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Big Revolution - The Facebook-free edition

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Hello and welcome to a FACEBOOK-FREE edition of Big Revolution. They've dominated the news so much in
 
April 10 · Issue #44 · View online
Big Revolution
Hello and welcome to a FACEBOOK-FREE edition of Big Revolution. They’ve dominated the news so much in recent weeks that I felt it was time to not mention them at all for a day (except in this introduction and the subject line, obviously).

Big things you need to know today
- Global app downloads and revenue from apps broke records in the first quarter of 2018, according to App Annie. Apps may not have the novelty factor of a few years ago, but they’re still a growing business.
- It’s a Twitter-bot world. A study by Pew shows that around two thirds of all links tweeted to popular news sites are by bots. Looking back to my time at TNW, I’ll agree with that. Most of the time it wasn’t anything dody, just people tweeting off RSS feeds.
- Get ready to ride your own Uber: The company has acquired JUMP, one of the many ‘bike sharing’ (i.e., bike rental!) startups to emerge in the past couple of years. Jump is the only bike sharing startup to force a Van Halen song into my head every time I read their name. 
- You’ll now be able to track your friends’ performance in quiz app HQ Trivia thanks to a new feature rolling out first in the UK, TechCrunch reports. A US launch will follow soon.
- Apple has followed a recent Google announcement to say that it now buys enough green energy to offset its global power consumption. Not quite the ‘we’re now globally powered by 100 percent renewable energy’ message of the press release, but still encouraging news.
The big thought
Gorging on the firehose
Give me that sweet firehose and let me drink! Credit: Hermes Rivera, Unsplash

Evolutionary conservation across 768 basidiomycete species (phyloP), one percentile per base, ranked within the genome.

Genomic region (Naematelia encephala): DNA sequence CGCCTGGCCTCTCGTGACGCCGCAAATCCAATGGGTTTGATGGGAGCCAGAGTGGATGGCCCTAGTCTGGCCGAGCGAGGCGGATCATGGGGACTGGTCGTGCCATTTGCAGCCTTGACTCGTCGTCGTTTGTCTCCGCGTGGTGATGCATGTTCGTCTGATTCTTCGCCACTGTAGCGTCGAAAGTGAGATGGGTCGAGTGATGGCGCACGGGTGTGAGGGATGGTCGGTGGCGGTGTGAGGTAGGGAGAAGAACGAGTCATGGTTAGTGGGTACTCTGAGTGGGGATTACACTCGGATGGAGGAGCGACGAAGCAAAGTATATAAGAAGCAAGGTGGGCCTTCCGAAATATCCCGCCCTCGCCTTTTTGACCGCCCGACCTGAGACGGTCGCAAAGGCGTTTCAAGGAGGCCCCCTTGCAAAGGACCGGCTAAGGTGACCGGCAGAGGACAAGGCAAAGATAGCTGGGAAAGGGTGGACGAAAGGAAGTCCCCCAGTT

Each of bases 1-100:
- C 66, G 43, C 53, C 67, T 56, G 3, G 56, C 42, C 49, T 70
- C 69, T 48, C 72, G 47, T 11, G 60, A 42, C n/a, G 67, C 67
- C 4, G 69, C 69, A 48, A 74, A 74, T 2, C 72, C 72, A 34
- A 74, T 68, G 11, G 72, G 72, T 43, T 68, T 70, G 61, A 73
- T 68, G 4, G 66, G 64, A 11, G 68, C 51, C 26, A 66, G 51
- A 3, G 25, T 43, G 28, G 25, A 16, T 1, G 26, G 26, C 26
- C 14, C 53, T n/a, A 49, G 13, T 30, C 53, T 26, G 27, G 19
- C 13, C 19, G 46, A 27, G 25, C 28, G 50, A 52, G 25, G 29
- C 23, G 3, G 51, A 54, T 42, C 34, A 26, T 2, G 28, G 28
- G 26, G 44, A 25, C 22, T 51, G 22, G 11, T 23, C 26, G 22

“We think of teens as being connected to social media like an umbilical cord, incapable of breathing without it. But perhaps only these true parseltongues, who were entering kindergarten while Myspace was peaking, have the self-awareness and ability to know when to unplug.”
That’s a thought-provoking paragraph from a BuzzFeed article about teens who take breaks from social media.
It got me thinking about my own social media use, and in particular, Twitter.
I’ve never seen the appeal in gambling. Putting a bet on a horse, or sliding a coin in a slot and pressing a button – they always seemed like nothing more than good ways to throw money away. But in recent years, I’ve started to see – occasionally – similar impulses in my social media use. 
‘Pulling to refresh’ constantly to see something new that is almost always not that interesting; tweeting something and then checking back every couple of minutes to see if it’s got any likes or replies… It’s hardly an original sentiment to say that fixation on the metrics and 'always something new’ nature of social media is unhealthy. But see it in yourself, and it can be revealing.
Every few months, I take a social media break for a week or so. My last one was in December. While it’s certainly calming to be away from that constant flow of information, it’s hard not to feel like I’m missing an important part of my body. 
From about 2004 to 2012, social media was exciting, and evolving constantly. Like many other people I gorged on it. It was new, it felt world-changing and I didn’t want to miss a minute of it. Give me that sweet firehose and let me drink from it! I was like Veruca Salt in the egg room in the film Willy Wonka & the Chocolate Factory. Give me everything!
Now, 14 years after I joined Myspace, social media is a part of my being. Another limb. As part of me as my academic record, my work history, or my music collection. It’s unhealthy in some ways but incredibly useful in others, but it’s certainly transformed my brain in a way I don’t quite understand. I was like the mad scientist from a comic book who discovers a potent chemical and goes mad with power, consuming it all.
If young people are growing up with a better sense of balance and an awareness of when it’s time to stop, that can only be a good thing. Don’t drink from the firehose, kids.
One big read
Unknown Tech Brands Aren’t Like Groceries. Don’t Just Grab Them Unknown Tech Brands Aren’t Like Groceries. Don’t Just Grab Them
“It’s time to stop using technology and the internet as though you were shopping at a supermarket. In a grocery store, you can reasonably assume that the food labels are accurate and the products safe to eat, because the food industry is heavily regulated. The handling of personal digital information, in contrast, is loosely regulated.”
One big tweet
I like this idea – kind of like a private ‘happy place.’
Michael Seibel
Crazy VR app that I would love: imagine putting on a headset and you have a 360 work space where you can brainstorm, organize your thoughts, and think up new strategies for your business or life in complete isolation/immersion. No distractions and always there when you need it.
4:01 AM - 10 Apr 2018
That’s all for today...
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